January 15, 2020

Are Online Banks Safe to Use

Read more about Bank

For the highest interest rates and lowest banking fees, you may want to consider banking online. But many people worry about how safe it is. Read on for what you need to know about online bank safety.

© CreditDonkey

Are banking apps safer than websites?
Banking via the bank's website from your home computer with proper protection and your own Wi-Fi is typically the safest bet. If you are out in public, though, using the bank's app and a 3G or LTE connection is a safer bet than jumping on a public Wi-Fi connection.

Many Americans are worried about the safety of online banking. The good news is that online banks ARE safe—provided they have FDIC insurance. If a bank is FDIC insured, each account has coverage up to $250,000.

Banks charge fees to cover the cost of FDIC insurance, which then protects you. In reality, the primary difference between an online bank and brick-and-mortar bank is the presence or lack of a physical branch you can visit.

In fact, many people use online and traditional banks since the risks are the same. Before you do any banking online, though, check with the bank's security measures.

Do they encrypt your data, use firewalls, and anti-virus software? What other security measures are in place? A few options include:

  • Two-factor authentication
  • Fraudulent activity alerts
  • Automatic account freeze if suspicious activity is suspected
  • Regular account monitoring
  • Automatic time-out after a certain amount of idle time

You won't find all these precautions at every bank. But knowing the steps a bank takes and the features they offer can be reassuring.

Make sure you're comfortable with the safety measures a bank takes. If anything makes you uneasy, there are hundreds of other banks to try.

Which browser is best for online banking?
The best browsers for online banking are Firefox, Google Chrome, and Safari. But the best browser is also the one you update regularly. Most online banks require at least Firefox 51 or higher or Chrome 56 or higher for maximum security. And be sure to take necessary precautions like using appropriate anti-virus software.

The Risks of Online Banking

Online banking carries some risk, but if you have an FDIC-insured account, your money is protected. Banks that get hit by hacking attempts often increase their security after such an incident.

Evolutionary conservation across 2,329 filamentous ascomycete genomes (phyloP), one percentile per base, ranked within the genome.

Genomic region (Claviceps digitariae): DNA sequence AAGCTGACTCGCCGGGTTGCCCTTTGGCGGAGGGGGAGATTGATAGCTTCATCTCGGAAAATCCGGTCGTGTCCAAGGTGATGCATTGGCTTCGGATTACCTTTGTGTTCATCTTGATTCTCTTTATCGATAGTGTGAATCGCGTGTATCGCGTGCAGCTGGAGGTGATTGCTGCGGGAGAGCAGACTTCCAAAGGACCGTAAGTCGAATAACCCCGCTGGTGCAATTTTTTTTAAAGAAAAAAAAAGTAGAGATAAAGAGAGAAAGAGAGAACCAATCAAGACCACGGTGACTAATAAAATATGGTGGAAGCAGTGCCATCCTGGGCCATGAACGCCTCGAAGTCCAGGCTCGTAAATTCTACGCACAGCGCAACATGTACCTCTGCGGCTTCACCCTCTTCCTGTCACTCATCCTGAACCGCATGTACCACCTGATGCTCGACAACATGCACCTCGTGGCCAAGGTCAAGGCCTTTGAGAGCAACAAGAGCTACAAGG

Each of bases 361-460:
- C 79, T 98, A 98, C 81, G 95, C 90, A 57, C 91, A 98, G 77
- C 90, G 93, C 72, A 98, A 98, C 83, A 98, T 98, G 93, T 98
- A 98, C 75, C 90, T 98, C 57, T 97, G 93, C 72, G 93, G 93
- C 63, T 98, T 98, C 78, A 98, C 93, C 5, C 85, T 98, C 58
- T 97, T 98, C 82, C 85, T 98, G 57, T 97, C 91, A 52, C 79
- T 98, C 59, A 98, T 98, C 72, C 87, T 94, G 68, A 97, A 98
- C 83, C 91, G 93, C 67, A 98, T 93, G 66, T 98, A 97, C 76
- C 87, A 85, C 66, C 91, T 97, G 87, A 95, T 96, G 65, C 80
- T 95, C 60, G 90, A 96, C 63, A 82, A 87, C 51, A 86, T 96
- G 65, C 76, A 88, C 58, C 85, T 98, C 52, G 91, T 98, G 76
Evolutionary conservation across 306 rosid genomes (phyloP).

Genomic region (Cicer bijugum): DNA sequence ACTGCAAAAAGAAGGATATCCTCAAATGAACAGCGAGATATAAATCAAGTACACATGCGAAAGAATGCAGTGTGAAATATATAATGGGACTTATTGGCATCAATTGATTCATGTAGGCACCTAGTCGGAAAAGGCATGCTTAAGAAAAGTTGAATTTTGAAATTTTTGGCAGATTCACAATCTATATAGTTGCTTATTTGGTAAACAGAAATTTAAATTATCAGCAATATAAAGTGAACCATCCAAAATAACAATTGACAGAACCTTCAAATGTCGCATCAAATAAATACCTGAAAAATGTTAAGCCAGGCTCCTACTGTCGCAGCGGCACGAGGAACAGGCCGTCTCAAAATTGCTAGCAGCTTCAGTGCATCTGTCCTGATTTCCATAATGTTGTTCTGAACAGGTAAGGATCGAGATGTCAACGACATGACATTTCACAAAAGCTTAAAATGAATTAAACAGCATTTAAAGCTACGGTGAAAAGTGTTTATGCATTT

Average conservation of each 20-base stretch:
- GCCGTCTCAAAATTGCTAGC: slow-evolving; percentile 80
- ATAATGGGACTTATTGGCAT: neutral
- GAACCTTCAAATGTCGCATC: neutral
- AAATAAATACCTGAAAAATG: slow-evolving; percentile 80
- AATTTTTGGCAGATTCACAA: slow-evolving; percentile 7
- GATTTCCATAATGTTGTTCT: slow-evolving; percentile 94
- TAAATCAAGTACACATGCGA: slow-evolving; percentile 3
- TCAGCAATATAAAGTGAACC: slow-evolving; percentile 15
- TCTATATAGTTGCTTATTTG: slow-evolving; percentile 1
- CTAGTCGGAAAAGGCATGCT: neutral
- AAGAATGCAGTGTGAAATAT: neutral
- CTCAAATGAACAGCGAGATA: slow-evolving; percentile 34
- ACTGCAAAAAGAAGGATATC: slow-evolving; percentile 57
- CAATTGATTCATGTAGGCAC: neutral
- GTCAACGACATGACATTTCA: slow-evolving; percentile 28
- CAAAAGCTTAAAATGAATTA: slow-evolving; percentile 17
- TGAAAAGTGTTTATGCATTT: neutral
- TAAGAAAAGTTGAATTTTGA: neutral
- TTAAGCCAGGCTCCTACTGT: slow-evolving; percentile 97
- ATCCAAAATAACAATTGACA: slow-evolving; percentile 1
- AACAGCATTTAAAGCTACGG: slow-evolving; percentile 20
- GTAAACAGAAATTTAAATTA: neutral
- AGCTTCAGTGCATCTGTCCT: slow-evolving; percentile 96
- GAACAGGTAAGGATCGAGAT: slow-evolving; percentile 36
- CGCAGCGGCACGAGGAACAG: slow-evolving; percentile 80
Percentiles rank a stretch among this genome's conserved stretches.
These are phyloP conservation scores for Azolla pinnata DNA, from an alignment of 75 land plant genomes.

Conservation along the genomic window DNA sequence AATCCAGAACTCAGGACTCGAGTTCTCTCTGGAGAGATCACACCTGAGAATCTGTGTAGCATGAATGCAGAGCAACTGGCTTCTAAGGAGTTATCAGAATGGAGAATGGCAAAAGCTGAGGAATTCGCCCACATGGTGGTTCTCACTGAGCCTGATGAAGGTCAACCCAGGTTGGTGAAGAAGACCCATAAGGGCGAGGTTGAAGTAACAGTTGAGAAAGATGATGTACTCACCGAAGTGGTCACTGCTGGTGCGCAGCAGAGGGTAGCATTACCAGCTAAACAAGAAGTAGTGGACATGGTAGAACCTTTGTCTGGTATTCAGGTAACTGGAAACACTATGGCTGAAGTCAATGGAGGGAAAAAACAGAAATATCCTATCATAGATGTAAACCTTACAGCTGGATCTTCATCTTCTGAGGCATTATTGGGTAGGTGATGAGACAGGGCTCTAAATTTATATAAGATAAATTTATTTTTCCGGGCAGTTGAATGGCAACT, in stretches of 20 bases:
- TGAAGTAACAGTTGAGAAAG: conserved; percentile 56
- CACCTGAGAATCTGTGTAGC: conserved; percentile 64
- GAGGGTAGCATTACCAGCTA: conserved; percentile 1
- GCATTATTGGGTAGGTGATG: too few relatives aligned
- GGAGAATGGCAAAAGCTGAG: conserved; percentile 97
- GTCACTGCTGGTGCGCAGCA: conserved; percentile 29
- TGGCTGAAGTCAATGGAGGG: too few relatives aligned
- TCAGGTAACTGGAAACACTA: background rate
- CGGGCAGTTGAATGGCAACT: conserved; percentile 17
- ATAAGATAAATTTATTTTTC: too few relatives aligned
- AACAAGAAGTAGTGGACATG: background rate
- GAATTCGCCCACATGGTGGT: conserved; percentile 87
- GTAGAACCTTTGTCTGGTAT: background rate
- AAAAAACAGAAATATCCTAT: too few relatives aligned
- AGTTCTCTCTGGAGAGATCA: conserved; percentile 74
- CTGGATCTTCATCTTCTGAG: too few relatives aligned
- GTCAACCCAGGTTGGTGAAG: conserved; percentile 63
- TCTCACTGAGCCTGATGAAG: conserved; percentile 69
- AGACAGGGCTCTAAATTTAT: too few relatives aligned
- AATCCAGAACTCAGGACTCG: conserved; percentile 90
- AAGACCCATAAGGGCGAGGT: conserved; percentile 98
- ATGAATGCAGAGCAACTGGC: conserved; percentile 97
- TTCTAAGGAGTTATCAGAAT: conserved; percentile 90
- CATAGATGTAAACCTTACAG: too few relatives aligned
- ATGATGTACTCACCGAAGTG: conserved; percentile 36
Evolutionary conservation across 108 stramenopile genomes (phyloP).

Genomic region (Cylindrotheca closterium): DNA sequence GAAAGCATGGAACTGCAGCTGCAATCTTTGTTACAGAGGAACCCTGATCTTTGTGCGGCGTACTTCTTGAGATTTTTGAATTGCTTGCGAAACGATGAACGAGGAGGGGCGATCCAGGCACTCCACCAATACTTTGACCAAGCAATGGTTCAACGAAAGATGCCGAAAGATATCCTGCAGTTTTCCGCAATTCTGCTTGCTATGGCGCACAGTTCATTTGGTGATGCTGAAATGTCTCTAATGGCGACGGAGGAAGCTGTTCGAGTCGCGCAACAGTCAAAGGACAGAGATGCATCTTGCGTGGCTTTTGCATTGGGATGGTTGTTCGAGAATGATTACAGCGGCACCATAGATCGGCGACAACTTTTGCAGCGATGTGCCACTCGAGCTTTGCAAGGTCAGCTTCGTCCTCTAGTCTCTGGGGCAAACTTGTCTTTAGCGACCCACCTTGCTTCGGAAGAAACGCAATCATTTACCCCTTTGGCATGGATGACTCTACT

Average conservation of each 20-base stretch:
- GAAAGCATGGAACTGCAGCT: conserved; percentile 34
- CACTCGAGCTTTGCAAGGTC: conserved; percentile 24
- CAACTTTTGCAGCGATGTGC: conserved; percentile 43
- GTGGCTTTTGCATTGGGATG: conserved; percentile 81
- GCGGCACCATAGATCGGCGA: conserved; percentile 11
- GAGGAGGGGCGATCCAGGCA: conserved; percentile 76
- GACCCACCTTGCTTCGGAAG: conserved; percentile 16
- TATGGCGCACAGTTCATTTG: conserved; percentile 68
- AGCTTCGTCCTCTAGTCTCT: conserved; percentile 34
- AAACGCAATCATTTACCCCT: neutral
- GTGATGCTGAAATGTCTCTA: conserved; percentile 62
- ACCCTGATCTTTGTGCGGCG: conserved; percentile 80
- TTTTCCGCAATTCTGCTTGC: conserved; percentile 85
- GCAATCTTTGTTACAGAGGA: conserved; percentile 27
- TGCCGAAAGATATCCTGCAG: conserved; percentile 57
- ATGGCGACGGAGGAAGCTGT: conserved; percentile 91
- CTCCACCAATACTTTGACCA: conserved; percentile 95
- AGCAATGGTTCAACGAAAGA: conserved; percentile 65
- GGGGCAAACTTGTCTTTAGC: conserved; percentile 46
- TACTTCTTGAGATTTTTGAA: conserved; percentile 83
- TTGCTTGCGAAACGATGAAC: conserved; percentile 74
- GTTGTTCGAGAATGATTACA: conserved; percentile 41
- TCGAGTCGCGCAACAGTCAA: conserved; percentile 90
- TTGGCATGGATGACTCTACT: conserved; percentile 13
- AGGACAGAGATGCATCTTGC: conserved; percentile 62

If you are a victim of hacking, report the incident to your bank immediately. This ensures that you get proper reimbursement.

Federal law requires you to report the incident within 60 days, but the sooner you report it, the better. Sometimes the longer you wait, the higher your liability in the transaction becomes.

Just how do hackers get access to your online accounts? Here are a few ways:

  • Phishing
    Hackers often send emails that look legitimate but aren't from the bank itself. If you click on the link, it gives the hacker access to your computer or sends you to a website that asks for personal information. If you provide the information, you give access to your accounts.

  • Keylogging
    Conducting your online banking in a public space may put you at risk of keylogging or a hacker monitoring your keystrokes. They use the information you enter to hack into your accounts and get access to your bank funds.

  • Shady Apps
    Third-party apps that seem harmless may hold spyware that gives hackers access to your bank accounts. Before you download any apps, including innocent game apps, look at the reviews and consider the source. Even the most legitimate-looking apps can be dangerous.

There are literally hundreds of ways hackers can get to your information; the key is to protect yourself. Yes, your money is protected with an FDIC-insured bank, but it's up to you to protect your information.

How to Protect Your Online Banking

It's possible to protect yourself from online account hacking. Here are a few simple ways:

  • Update Your Software
    Always update your operating software and anti-virus software. Don't ignore notifications when they pop up on your computer.

  • Have the Latest Anti-Virus Software
    Be sure to install a new anti-virus program every year—or renew your current one. You never want to be without anti-virus software.